Get our newsletter delivered directly to your inbox
I have already subscribed | Do not show this message again
Your email has been successfully registered.
After arriving in the United States in August by sailboat to reduce her carbon footprint, she is bound for New York later this month, where she will take part in the U.N. climate summit.
Swedish teenager Greta Thunberg, who shot to global fame for inspiring worldwide student strikes to promote immediate action against climate change, took her mission to the doorsteps of United States President Donald Trump on Friday with a protest outside the White House.
Thunberg was greeted by hundreds of mostly young people carrying signs reading "People or Profit?" and "Warming!" and chanting "This is a crisis, act like it!" and "Business as usual is not enough."
"See you next week," she said toward the end of the event, referring to a planned Sept. 20 global "Climate Strike" in which youth and adults are encouraged to walk out of school or work to urge more action on climate change.
The demonstration marked the first high-profile event of Thunberg's six-day visit to Washington intended to pressure the Trump administration and Congress ahead of a United Nations climate summit where world leaders will be asked to cut even more their carbon emissions to fend off global warming.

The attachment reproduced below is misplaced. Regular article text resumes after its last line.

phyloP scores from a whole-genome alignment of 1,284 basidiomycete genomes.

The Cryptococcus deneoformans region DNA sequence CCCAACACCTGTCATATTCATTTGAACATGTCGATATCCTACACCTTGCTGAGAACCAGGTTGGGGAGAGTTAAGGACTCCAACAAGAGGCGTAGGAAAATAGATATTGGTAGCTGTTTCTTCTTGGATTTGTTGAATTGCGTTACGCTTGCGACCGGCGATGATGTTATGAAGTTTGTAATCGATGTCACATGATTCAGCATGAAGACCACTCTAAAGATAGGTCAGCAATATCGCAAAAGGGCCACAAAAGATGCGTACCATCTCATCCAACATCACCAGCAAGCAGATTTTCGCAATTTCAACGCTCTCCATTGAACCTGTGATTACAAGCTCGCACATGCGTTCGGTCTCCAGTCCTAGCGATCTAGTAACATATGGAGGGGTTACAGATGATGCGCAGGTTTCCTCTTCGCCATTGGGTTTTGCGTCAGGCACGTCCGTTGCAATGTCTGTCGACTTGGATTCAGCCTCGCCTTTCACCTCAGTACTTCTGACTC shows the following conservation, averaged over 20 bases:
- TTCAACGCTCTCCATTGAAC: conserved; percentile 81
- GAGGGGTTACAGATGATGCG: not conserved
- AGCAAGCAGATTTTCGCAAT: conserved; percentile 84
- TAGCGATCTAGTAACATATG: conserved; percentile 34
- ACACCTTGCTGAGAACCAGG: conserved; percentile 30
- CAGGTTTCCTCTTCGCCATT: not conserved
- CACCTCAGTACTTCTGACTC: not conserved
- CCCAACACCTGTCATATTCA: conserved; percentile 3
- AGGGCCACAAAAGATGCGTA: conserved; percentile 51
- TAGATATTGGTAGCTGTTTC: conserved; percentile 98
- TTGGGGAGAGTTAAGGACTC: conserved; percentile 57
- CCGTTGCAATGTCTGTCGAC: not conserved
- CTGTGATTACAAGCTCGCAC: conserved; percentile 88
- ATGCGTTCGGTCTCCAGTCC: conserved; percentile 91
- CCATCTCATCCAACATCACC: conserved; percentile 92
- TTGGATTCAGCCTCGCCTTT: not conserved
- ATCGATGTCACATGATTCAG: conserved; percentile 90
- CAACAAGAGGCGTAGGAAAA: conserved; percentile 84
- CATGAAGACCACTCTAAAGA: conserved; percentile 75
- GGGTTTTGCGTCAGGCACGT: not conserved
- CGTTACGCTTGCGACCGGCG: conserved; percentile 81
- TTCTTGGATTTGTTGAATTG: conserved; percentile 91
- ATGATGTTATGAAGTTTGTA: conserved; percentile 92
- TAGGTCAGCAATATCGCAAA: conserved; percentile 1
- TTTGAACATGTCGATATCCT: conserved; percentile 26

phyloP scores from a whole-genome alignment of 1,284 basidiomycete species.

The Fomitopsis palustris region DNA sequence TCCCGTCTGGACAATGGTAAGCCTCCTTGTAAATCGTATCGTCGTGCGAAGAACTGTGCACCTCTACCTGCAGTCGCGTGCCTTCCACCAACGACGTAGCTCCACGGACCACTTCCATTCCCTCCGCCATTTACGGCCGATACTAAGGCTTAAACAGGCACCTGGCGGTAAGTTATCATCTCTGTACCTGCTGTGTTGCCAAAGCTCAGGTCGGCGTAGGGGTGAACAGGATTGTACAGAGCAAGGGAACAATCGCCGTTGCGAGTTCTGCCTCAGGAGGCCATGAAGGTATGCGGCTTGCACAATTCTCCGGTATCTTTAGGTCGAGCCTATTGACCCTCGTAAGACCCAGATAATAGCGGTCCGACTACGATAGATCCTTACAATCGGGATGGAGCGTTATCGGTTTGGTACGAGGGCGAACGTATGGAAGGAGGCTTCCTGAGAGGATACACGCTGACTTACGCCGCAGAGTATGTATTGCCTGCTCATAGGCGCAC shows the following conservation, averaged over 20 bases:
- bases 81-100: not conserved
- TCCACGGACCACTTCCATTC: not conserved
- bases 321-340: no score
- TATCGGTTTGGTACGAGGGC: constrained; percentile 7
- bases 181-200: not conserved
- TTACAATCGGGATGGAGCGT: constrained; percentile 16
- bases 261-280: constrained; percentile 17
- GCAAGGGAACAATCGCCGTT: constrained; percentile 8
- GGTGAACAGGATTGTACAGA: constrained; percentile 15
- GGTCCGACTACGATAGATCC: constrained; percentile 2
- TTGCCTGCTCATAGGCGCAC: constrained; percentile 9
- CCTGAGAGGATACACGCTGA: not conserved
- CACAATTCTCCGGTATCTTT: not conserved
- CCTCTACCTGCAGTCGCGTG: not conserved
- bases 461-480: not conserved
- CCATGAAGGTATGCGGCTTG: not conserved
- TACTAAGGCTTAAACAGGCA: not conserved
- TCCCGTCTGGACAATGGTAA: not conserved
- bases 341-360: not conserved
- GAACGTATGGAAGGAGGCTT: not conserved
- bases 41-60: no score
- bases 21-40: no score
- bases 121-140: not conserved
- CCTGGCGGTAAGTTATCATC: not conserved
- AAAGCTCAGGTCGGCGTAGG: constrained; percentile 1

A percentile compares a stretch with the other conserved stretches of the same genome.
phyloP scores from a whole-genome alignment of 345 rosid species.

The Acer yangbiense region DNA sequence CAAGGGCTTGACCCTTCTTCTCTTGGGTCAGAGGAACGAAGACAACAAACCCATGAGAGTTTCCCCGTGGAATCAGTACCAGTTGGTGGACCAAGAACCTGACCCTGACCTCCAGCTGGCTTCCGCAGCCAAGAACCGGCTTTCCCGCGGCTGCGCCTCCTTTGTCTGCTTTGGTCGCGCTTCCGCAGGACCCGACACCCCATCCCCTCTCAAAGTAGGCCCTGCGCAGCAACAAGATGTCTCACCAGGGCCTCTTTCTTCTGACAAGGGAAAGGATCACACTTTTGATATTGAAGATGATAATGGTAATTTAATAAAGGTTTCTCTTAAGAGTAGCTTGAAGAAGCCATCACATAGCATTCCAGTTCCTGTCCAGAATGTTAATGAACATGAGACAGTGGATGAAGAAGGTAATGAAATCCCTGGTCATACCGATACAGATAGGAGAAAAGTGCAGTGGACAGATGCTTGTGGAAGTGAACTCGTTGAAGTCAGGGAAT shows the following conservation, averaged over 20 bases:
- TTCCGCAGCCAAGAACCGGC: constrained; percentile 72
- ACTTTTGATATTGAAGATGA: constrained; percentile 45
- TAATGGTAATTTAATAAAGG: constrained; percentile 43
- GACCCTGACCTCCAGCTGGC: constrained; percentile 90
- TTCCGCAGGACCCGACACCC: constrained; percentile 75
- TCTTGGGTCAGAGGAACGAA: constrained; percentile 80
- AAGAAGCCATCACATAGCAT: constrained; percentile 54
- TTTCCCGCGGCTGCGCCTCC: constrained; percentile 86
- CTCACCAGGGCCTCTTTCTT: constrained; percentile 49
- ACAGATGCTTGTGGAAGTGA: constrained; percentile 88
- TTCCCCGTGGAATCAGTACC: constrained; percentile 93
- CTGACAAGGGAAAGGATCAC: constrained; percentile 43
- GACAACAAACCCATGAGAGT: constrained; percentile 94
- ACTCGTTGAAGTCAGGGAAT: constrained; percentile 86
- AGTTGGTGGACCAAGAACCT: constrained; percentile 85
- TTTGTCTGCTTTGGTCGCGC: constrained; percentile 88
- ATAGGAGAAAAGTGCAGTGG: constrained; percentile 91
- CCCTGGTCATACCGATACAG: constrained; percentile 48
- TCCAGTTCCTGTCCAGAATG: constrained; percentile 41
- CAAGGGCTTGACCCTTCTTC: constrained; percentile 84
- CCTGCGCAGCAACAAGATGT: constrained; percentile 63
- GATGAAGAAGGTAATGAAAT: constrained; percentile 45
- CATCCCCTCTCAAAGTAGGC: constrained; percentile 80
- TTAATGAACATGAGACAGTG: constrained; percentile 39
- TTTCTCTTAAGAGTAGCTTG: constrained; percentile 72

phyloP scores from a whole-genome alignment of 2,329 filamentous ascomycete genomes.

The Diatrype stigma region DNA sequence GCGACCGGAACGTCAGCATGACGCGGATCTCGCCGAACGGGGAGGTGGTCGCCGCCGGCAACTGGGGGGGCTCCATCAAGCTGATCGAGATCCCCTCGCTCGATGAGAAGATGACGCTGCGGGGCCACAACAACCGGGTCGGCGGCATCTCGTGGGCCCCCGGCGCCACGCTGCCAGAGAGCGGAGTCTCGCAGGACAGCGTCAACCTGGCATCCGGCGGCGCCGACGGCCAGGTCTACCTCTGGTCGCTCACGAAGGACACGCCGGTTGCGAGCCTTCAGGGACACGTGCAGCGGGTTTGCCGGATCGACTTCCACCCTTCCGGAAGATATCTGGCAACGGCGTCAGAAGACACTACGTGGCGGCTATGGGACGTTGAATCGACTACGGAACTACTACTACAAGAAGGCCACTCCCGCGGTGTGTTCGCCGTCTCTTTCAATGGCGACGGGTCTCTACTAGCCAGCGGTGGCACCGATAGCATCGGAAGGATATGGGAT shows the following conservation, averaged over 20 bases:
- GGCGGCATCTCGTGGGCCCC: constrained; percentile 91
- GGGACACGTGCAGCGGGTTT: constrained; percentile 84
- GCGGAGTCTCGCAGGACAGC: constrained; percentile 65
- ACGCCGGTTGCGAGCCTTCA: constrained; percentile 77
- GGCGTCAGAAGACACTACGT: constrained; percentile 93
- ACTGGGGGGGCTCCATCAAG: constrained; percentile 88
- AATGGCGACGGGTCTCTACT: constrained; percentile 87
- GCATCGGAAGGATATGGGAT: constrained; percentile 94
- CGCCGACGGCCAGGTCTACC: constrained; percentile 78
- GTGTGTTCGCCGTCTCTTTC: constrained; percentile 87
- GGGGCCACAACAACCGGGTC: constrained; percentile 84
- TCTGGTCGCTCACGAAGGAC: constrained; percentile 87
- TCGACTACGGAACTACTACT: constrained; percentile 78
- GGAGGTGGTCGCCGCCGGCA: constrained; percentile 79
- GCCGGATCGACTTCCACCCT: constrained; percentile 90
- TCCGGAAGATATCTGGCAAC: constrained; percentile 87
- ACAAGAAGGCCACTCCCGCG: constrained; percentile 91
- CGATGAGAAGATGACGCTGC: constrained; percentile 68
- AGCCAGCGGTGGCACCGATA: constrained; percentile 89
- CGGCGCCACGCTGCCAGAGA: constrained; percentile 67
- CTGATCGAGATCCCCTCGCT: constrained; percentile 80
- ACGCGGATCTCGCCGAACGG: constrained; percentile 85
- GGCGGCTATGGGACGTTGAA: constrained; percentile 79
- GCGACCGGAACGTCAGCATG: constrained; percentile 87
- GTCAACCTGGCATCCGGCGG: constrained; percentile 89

Trump is among a small minority of global leaders who has openly dismissed the science of climate change. He has long announced his intention to take the U.S. out of the Paris Climate Agreement–a global pact to stem the rise in global temperatures–and continues to promote and incentive the nation's production of fossil fuels.
Thunberg has said she does not believe she can convince Trump or other climate change doubters that global warming is real, but hopes they will take briefings from “actual scientists and experts in this area.”
While in Washington, Thunberg will address Congress on climate change and later join Democratic lawmakers and plaintiffs at a Supreme Court hearing of the Juliana v the United States case in which a group of young people sued the government for failing to address climate change.
Last year, the 16-year-old activist started skipping school every Friday to demonstrate outside Sweden's parliament to force her own government to do more to address the rapid climate changes.
Thunberg was nominated for a Nobel Peace Prize earlier this year after the number of students taking part in her strikes - dubbed “Fridays for Future” - broke 2 million across 135 countries.
Jennifer Morash, a doctoral candidate in plant science, brought her daughter Adeline, age 9, to the rally to see Thunberg after getting permission from her school in Maryland.
"I just want to make sure we all have a happy future and for people to take climate change seriously," Adeline said.